If you are thinking about diving in to beading and beadwork as a new hobby, but aren't sure about what you might need to get started, here is a checklist of supplies you might want to gather before you start. The good news is that the supplies you need are pretty easy to come by, and your local bead shop would most likely be happy to help you get started.
The first thing you’ll need is a surface for your beads. You don’t want to just pour them right onto a table or a book – they will roll all over the place and onto the floor. A quick, low cost way to get started is to use a clean, neutral-colored dish towel. Later, you can upgrade to a high-end work pad or a set of ceramic water color dishes.Work S
Nylon beading threads are great threads for beginning beaders. The only disadvantage they have is that they should be stretched and conditioned before stitching with them, but this is easy to do.
Fishing-line type threads and bonded/gel-spun threads are also great for beginners, since these threads require little or no conditioning and don't tangle or knot as easily as nylon beading threads. Their only disadvantage is that they are somewhat more expensive than nylon beading threads.
Of course, if you are beading from a set of project instructions, you should always start out by using the thread called for in the directions. Once you have finished a few projects, you can usually use whatever thread you prefer.
Needles are as much a personal choice as thread when it comes to beadwork. There are many types of needles suitable for beadwork and beadweaving, and there are needles that are made specifically for beadwork. The best needles for beadwork and beadweaving tend to be thin and flexible, which allows them to pass several times through the hole of a small seed bead.
This is the best part of beadwork and beadweaving. There are so many different types, shapes, sizes and colors of seed beads and accent beads to choose from, it can be quite overwhelming. A good way to begin is to pick a specific project and use the beads called for in the directions. Once you have completed a few projects, you’ll find that your stash is growing, and you’ll need to come up with a solution for bead storage.
LightingLighting is very important when doing beadwork and beadweaving. Some beaders swear by true color lights such as Ott-Lites, and others are happy with a simple desk lamp over their work area. Make sure that whatever type of lighting you choose allows you to see clearly without straining your eyes.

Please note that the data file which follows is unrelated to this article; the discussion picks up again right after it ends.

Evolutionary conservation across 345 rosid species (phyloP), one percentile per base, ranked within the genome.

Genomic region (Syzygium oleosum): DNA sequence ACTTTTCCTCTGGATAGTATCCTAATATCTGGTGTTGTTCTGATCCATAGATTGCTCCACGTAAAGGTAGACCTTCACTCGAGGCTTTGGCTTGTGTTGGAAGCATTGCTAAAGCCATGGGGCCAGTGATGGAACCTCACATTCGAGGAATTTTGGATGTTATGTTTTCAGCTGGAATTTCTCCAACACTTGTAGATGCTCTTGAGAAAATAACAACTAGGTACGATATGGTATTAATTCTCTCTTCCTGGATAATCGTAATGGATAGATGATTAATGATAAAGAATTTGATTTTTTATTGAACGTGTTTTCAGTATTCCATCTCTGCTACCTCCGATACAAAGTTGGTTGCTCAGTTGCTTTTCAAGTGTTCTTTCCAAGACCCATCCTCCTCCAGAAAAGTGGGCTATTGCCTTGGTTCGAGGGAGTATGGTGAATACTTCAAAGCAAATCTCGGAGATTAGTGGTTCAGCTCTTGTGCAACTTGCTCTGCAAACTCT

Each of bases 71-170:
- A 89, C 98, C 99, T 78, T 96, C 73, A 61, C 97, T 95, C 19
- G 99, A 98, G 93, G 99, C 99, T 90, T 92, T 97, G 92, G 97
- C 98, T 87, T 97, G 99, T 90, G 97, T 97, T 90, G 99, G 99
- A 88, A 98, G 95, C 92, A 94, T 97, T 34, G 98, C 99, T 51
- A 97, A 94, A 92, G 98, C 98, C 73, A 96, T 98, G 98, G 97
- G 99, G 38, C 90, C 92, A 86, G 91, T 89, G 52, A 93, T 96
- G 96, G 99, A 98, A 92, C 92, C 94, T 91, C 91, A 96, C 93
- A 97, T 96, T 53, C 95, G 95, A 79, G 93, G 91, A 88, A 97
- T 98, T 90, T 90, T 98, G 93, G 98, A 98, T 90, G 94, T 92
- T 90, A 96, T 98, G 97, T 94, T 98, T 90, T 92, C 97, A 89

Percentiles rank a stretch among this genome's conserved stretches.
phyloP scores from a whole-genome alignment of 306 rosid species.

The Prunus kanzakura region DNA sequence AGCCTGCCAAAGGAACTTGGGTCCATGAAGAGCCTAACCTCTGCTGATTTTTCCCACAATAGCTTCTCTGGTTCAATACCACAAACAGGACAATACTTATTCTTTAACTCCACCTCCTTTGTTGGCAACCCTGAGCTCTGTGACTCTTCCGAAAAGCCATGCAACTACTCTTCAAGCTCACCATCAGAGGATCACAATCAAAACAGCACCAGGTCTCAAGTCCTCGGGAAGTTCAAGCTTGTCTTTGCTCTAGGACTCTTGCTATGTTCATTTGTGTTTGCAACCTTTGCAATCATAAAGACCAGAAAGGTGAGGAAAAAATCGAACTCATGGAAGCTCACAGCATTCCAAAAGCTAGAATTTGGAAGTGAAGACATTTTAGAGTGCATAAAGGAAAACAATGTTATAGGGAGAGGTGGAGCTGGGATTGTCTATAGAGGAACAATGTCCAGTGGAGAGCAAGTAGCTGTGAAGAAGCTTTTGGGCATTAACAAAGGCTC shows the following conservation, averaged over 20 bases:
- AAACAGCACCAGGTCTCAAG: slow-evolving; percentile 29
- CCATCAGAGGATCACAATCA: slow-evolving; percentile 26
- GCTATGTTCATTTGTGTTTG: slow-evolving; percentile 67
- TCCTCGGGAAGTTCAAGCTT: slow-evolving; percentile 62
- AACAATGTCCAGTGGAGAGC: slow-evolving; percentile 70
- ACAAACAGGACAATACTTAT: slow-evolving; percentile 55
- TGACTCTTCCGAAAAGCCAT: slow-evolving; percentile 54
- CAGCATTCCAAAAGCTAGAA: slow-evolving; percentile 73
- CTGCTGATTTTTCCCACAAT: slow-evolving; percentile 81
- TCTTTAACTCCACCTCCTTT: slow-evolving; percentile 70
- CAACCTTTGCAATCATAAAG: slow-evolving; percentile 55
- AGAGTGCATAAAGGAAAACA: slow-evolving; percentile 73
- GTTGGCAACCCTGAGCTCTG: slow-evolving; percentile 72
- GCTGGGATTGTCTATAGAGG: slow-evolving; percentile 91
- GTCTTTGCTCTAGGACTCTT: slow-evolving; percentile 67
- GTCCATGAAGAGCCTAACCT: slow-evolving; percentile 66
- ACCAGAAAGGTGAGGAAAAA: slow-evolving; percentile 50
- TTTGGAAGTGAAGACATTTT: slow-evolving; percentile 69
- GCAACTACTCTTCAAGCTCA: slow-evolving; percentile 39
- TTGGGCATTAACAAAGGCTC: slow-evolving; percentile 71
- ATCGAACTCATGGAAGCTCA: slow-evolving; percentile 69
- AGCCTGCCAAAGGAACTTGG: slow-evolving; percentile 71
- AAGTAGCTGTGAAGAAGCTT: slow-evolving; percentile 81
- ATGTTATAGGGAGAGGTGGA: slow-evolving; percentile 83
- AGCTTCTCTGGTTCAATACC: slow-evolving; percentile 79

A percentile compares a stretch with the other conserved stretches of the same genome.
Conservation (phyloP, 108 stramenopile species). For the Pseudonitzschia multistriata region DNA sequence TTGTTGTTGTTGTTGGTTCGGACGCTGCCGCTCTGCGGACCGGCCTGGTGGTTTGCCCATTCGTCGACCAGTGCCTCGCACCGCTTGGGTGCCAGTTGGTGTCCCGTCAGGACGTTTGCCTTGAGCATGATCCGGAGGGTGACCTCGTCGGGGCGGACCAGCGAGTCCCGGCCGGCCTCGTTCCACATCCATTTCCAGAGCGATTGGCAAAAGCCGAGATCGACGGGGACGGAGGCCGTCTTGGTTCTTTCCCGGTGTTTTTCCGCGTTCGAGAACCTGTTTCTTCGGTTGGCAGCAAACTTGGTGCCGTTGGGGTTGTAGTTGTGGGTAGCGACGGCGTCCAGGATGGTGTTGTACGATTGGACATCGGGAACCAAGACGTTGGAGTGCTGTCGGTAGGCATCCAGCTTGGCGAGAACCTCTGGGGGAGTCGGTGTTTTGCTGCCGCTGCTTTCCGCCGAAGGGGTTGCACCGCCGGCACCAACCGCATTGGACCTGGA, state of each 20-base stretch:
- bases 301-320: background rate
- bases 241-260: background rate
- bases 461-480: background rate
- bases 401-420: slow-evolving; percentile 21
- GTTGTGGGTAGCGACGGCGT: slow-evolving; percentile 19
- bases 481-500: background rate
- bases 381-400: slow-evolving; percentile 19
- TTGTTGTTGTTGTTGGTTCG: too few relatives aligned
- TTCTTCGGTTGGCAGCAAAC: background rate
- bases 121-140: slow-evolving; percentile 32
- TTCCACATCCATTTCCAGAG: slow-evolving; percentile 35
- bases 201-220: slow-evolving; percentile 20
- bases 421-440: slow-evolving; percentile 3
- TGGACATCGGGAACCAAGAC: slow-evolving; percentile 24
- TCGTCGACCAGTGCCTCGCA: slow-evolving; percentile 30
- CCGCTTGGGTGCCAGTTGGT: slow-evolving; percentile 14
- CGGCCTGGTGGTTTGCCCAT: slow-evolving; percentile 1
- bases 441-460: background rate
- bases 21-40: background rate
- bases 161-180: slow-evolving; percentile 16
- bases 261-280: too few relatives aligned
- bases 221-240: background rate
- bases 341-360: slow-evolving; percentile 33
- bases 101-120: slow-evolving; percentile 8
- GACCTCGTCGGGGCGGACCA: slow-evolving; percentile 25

Depending on what type of thread you are using, you will need either a good, sharp embroidery scissor (for nylon threads) or a pair of craft scissors or a thread cutter (for fishing-line type or gel-spun threads). Having cleanly cut thread ends can make threading your needle a lot easier!
Even if you don’t plan on doing wire work, a good set of jewelry pliers is essential for doing tasks like opening and closing jump rings, attaching earring findings to your beadwork, and making wrapped loops. They also come in handy when trying to maneuver your needle through a snug spot in your beadwork. Ergonomic tools are designed to be easy on your hands and are available from most local bead shops. Always buy the highest quality set of jewelry pliers that you can afford – they will last longer and be easier on your hands.
MagnifiersIf you are noticing eye strain even with your lighting, you may also need to use a magnifier. Magnifiers come in handy when looking at fine detail, and they come in many different sizes. Depending on what type of lighting you are using, there are some magnifiers that can clip directly on to your light.
Once your bead stash starts to expand, you’ll need to find a way to organize and store your beads. Take into consideration if you will be traveling with your beads – soft sided tackle boxes make great organizers and they are easily taken with you.